Bowl barrow 650m south east of Baycliffe Farm


Heritage Category: Scheduled Monument

List Entry Number: 1017696

Date first listed: 03-Mar-1927

Date of most recent amendment: 23-Feb-1998


Ordnance survey map of Bowl barrow 650m south east of Baycliffe Farm
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The building or site itself may lie within the boundary of more than one authority.

District: Wiltshire (Unitary Authority)

Parish: Horningsham

District: Wiltshire (Unitary Authority)

Parish: Maiden Bradley with Yarnfield

National Grid Reference: ST 81634 39171


Legacy Record - This information may be included in the List Entry Details.

Reasons for Designation

Bowl barrows, the most numerous form of round barrow, are funerary monuments dating from the Late Neolithic period to the Late Bronze Age, with most examples belonging to the period 2400-1500 BC. They were constructed as earthen or rubble mounds, sometimes ditched, which covered single or multiple burials. They occur either in isolation or grouped as cemeteries and often acted as a focus for burials in later periods. Often superficially similar, although differing widely in size, they exhibit regional variations in form and a diversity of burial practices. There are over 10,000 surviving bowl barrows recorded nationally (many more have already been destroyed), occurring across most of lowland Britain. Often occupying prominent locations, they are a major historic element in the modern landscape and their considerable variation of form and longevity as a monument type provide important information on the diversity of beliefs and social organisations amongst early prehistoric communities. They are particularly representative of their period and a substantial proportion of surviving examples are considered worthy of protection.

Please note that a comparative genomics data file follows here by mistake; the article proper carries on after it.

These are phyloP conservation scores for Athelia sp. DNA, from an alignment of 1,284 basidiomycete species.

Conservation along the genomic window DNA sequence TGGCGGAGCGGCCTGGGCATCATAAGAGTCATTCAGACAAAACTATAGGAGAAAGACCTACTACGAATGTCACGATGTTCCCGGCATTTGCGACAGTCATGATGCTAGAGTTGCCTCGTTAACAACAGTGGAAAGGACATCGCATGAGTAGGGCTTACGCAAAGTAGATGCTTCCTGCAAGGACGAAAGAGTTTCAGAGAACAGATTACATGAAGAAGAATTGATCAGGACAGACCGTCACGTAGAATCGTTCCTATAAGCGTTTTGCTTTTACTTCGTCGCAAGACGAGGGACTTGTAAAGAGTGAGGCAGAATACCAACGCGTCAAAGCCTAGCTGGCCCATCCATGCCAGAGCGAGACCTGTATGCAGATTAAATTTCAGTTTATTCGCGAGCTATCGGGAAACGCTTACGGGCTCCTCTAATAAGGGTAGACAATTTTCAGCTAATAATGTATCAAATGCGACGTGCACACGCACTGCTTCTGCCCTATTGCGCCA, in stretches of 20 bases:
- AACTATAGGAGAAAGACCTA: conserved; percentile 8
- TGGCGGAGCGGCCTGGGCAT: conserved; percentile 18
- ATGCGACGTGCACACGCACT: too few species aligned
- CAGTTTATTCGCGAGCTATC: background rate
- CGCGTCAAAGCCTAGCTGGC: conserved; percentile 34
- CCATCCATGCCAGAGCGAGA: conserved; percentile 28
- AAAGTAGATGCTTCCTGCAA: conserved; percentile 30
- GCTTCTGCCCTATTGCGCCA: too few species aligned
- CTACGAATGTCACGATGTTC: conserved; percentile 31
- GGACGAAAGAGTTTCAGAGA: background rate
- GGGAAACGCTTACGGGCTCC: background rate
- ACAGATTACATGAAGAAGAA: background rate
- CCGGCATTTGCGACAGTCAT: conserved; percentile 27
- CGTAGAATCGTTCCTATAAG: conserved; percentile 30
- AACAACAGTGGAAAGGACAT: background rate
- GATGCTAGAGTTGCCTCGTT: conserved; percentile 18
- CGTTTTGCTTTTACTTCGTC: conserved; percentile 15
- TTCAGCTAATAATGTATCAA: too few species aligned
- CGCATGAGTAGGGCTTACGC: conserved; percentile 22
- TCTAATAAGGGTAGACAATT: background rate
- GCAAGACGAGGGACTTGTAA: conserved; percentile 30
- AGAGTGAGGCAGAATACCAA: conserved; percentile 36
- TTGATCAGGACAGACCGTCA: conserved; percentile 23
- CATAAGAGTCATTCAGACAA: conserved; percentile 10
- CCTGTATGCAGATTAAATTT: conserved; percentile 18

The bowl barrow 650m south east of Baycliffe Farm is a well preserved example of its class. Partial excavation has demonstrated it to be of Bronze Age date. Further archaeological remains will survive providing information about Bronze Age beliefs, economy and environment.


Legacy Record - This information may be included in the List Entry Details.


The monument includes a bowl barrow 650m south east of Baycliffe Farm. The barrow, which lies on a narrow ridge forming the western end of Brimsdown Hill, includes a slightly oval mound approximately 22m (east-west) by 18m and 2.5m high. A 3m wide ditch, from which material to construct the mound would have been quarried, is visible on the eastern (upslope) side of the mound only. Elsewhere around the mound it has been infilled and will survive as a buried feature. The barrow was partially excavated by Sir Richard Colt Hoare in May 1807 when a cist containing a cremation burial, a bone pin and a small bronze dagger were found. All fence posts are excluded from the scheduling although the ground beneath these features is included.

MAP EXTRACT The site of the monument is shown on the attached map extract. It includes a 2 metre boundary around the archaeological features, considered to be essential for the monument's support and preservation.


The contents of this record have been generated from a legacy data system.

Legacy System number: 26822

Legacy System: RSM


Books and journals
Colt Hoare, R, The Ancient History of Wiltshire: Volume I, (1812), 41

End of official listing